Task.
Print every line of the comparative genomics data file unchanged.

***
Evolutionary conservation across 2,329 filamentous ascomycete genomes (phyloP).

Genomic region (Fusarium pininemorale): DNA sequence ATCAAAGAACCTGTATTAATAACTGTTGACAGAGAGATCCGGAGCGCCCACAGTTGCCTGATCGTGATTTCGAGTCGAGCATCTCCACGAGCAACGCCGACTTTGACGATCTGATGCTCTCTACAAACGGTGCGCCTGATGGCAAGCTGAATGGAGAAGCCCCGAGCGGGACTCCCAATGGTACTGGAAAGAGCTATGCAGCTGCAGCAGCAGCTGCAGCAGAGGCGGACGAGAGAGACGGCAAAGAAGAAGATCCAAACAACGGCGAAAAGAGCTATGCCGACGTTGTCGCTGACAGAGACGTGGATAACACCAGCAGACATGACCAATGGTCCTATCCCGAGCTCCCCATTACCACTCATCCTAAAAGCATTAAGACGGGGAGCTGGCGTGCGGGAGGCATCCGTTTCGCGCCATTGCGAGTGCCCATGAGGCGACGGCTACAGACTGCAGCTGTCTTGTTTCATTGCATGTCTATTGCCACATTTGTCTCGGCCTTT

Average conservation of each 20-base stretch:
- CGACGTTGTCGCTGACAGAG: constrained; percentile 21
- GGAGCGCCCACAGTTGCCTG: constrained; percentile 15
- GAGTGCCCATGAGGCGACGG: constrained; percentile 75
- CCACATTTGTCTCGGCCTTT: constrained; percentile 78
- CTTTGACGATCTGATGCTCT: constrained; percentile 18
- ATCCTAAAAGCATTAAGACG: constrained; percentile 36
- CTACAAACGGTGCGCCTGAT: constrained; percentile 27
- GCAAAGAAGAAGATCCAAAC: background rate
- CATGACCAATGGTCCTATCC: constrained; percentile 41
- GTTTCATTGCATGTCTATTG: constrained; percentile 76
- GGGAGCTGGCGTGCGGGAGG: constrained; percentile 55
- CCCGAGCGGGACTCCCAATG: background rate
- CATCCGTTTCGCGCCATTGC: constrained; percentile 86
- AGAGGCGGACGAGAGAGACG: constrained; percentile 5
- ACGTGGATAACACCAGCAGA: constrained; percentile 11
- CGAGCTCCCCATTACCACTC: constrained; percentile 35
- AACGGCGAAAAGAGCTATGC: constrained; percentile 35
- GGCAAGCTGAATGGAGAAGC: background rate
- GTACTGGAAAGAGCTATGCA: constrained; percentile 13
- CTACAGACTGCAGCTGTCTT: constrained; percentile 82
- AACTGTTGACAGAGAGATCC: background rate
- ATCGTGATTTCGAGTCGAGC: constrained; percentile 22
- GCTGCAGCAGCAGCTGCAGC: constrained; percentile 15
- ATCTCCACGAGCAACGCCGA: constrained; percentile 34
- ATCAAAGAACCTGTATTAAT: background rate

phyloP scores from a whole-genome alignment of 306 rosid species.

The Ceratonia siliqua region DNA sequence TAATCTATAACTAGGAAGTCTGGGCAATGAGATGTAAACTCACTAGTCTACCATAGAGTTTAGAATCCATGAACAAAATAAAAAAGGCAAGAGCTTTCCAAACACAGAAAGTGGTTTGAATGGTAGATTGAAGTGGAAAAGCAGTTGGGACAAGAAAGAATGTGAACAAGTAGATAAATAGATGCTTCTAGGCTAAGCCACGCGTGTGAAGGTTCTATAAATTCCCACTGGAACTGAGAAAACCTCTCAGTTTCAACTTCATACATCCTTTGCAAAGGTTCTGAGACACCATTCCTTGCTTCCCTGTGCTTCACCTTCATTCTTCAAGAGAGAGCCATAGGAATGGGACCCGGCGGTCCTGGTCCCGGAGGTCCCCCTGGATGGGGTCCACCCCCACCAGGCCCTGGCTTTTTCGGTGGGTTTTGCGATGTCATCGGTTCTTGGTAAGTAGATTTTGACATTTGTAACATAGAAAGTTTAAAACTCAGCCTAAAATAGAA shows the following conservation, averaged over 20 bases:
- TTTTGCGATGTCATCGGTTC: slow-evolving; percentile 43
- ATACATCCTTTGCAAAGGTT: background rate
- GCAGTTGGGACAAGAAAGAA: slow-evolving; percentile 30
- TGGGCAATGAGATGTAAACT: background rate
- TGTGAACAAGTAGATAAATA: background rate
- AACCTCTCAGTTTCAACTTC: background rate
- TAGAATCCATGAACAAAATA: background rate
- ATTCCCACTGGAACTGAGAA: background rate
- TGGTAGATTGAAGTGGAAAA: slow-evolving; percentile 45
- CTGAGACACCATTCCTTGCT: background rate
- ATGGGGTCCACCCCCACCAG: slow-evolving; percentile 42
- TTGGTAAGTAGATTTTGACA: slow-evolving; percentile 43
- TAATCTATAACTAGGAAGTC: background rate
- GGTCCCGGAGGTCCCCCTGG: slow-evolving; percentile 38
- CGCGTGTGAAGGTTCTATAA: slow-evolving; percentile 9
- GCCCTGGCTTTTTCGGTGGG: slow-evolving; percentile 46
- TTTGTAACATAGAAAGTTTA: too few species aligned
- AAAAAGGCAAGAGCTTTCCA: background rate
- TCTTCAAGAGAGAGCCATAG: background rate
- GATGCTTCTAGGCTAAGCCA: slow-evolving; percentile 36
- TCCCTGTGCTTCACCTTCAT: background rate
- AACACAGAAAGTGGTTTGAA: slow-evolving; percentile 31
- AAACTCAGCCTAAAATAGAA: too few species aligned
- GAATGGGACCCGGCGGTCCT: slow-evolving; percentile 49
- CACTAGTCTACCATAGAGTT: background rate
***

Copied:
Evolutionary conservation across 2,329 filamentous ascomycete genomes (phyloP).

Genomic region (Fusarium pininemorale): DNA sequence ATCAAAGAACCTGTATTAATAACTGTTGACAGAGAGATCCGGAGCGCCCACAGTTGCCTGATCGTGATTTCGAGTCGAGCATCTCCACGAGCAACGCCGACTTTGACGATCTGATGCTCTCTACAAACGGTGCGCCTGATGGCAAGCTGAATGGAGAAGCCCCGAGCGGGACTCCCAATGGTACTGGAAAGAGCTATGCAGCTGCAGCAGCAGCTGCAGCAGAGGCGGACGAGAGAGACGGCAAAGAAGAAGATCCAAACAACGGCGAAAAGAGCTATGCCGACGTTGTCGCTGACAGAGACGTGGATAACACCAGCAGACATGACCAATGGTCCTATCCCGAGCTCCCCATTACCACTCATCCTAAAAGCATTAAGACGGGGAGCTGGCGTGCGGGAGGCATCCGTTTCGCGCCATTGCGAGTGCCCATGAGGCGACGGCTACAGACTGCAGCTGTCTTGTTTCATTGCATGTCTATTGCCACATTTGTCTCGGCCTTT

Average conservation of each 20-base stretch:
- CGACGTTGTCGCTGACAGAG: constrained; percentile 21
- GGAGCGCCCACAGTTGCCTG: constrained; percentile 15
- GAGTGCCCATGAGGCGACGG: constrained; percentile 75
- CCACATTTGTCTCGGCCTTT: constrained; percentile 78
- CTTTGACGATCTGATGCTCT: constrained; percentile 18
- ATCCTAAAAGCATTAAGACG: constrained; percentile 36
- CTACAAACGGTGCGCCTGAT: constrained; percentile 27
- GCAAAGAAGAAGATCCAAAC: background rate
- CATGACCAATGGTCCTATCC: constrained; percentile 41
- GTTTCATTGCATGTCTATTG: constrained; percentile 76
- GGGAGCTGGCGTGCGGGAGG: constrained; percentile 55
- CCCGAGCGGGACTCCCAATG: background rate
- CATCCGTTTCGCGCCATTGC: constrained; percentile 86
- AGAGGCGGACGAGAGAGACG: constrained; percentile 5
- ACGTGGATAACACCAGCAGA: constrained; percentile 11
- CGAGCTCCCCATTACCACTC: constrained; percentile 35
- AACGGCGAAAAGAGCTATGC: constrained; percentile 35
- GGCAAGCTGAATGGAGAAGC: background rate
- GTACTGGAAAGAGCTATGCA: constrained; percentile 13
- CTACAGACTGCAGCTGTCTT: constrained; percentile 82
- AACTGTTGACAGAGAGATCC: background rate
- ATCGTGATTTCGAGTCGAGC: constrained; percentile 22
- GCTGCAGCAGCAGCTGCAGC: constrained; percentile 15
- ATCTCCACGAGCAACGCCGA: constrained; percentile 34
- ATCAAAGAACCTGTATTAAT: background rate

phyloP scores from a whole-genome alignment of 306 rosid species.

The Ceratonia siliqua region DNA sequence TAATCTATAACTAGGAAGTCTGGGCAATGAGATGTAAACTCACTAGTCTACCATAGAGTTTAGAATCCATGAACAAAATAAAAAAGGCAAGAGCTTTCCAAACACAGAAAGTGGTTTGAATGGTAGATTGAAGTGGAAAAGCAGTTGGGACAAGAAAGAATGTGAACAAGTAGATAAATAGATGCTTCTAGGCTAAGCCACGCGTGTGAAGGTTCTATAAATTCCCACTGGAACTGAGAAAACCTCTCAGTTTCAACTTCATACATCCTTTGCAAAGGTTCTGAGACACCATTCCTTGCTTCCCTGTGCTTCACCTTCATTCTTCAAGAGAGAGCCATAGGAATGGGACCCGGCGGTCCTGGTCCCGGAGGTCCCCCTGGATGGGGTCCACCCCCACCAGGCCCTGGCTTTTTCGGTGGGTTTTGCGATGTCATCGGTTCTTGGTAAGTAGATTTTGACATTTGTAACATAGAAAGTTTAAAACTCAGCCTAAAATAGAA shows the following conservation, averaged over 20 bases:
- TTTTGCGATGTCATCGGTTC: slow-evolving; percentile 43
- ATACATCCTTTGCAAAGGTT: background rate
- GCAGTTGGGACAAGAAAGAA: slow-evolving; percentile 30
- TGGGCAATGAGATGTAAACT: background rate
- TGTGAACAAGTAGATAAATA: background rate
- AACCTCTCAGTTTCAACTTC: background rate
- TAGAATCCATGAACAAAATA: background rate
- ATTCCCACTGGAACTGAGAA: background rate
- TGGTAGATTGAAGTGGAAAA: slow-evolving; percentile 45
- CTGAGACACCATTCCTTGCT: background rate
- ATGGGGTCCACCCCCACCAG: slow-evolving; percentile 42
- TTGGTAAGTAGATTTTGACA: slow-evolving; percentile 43
- TAATCTATAACTAGGAAGTC: background rate
- GGTCCCGGAGGTCCCCCTGG: slow-evolving; percentile 38
- CGCGTGTGAAGGTTCTATAA: slow-evolving; percentile 9
- GCCCTGGCTTTTTCGGTGGG: slow-evolving; percentile 46
- TTTGTAACATAGAAAGTTTA: too few species aligned
- AAAAAGGCAAGAGCTTTCCA: background rate
- TCTTCAAGAGAGAGCCATAG: background rate
- GATGCTTCTAGGCTAAGCCA: slow-evolving; percentile 36
- TCCCTGTGCTTCACCTTCAT: background rate
- AACACAGAAAGTGGTTTGAA: slow-evolving; percentile 31
- AAACTCAGCCTAAAATAGAA: too few species aligned
- GAATGGGACCCGGCGGTCCT: slow-evolving; percentile 49
- CACTAGTCTACCATAGAGTT: background rate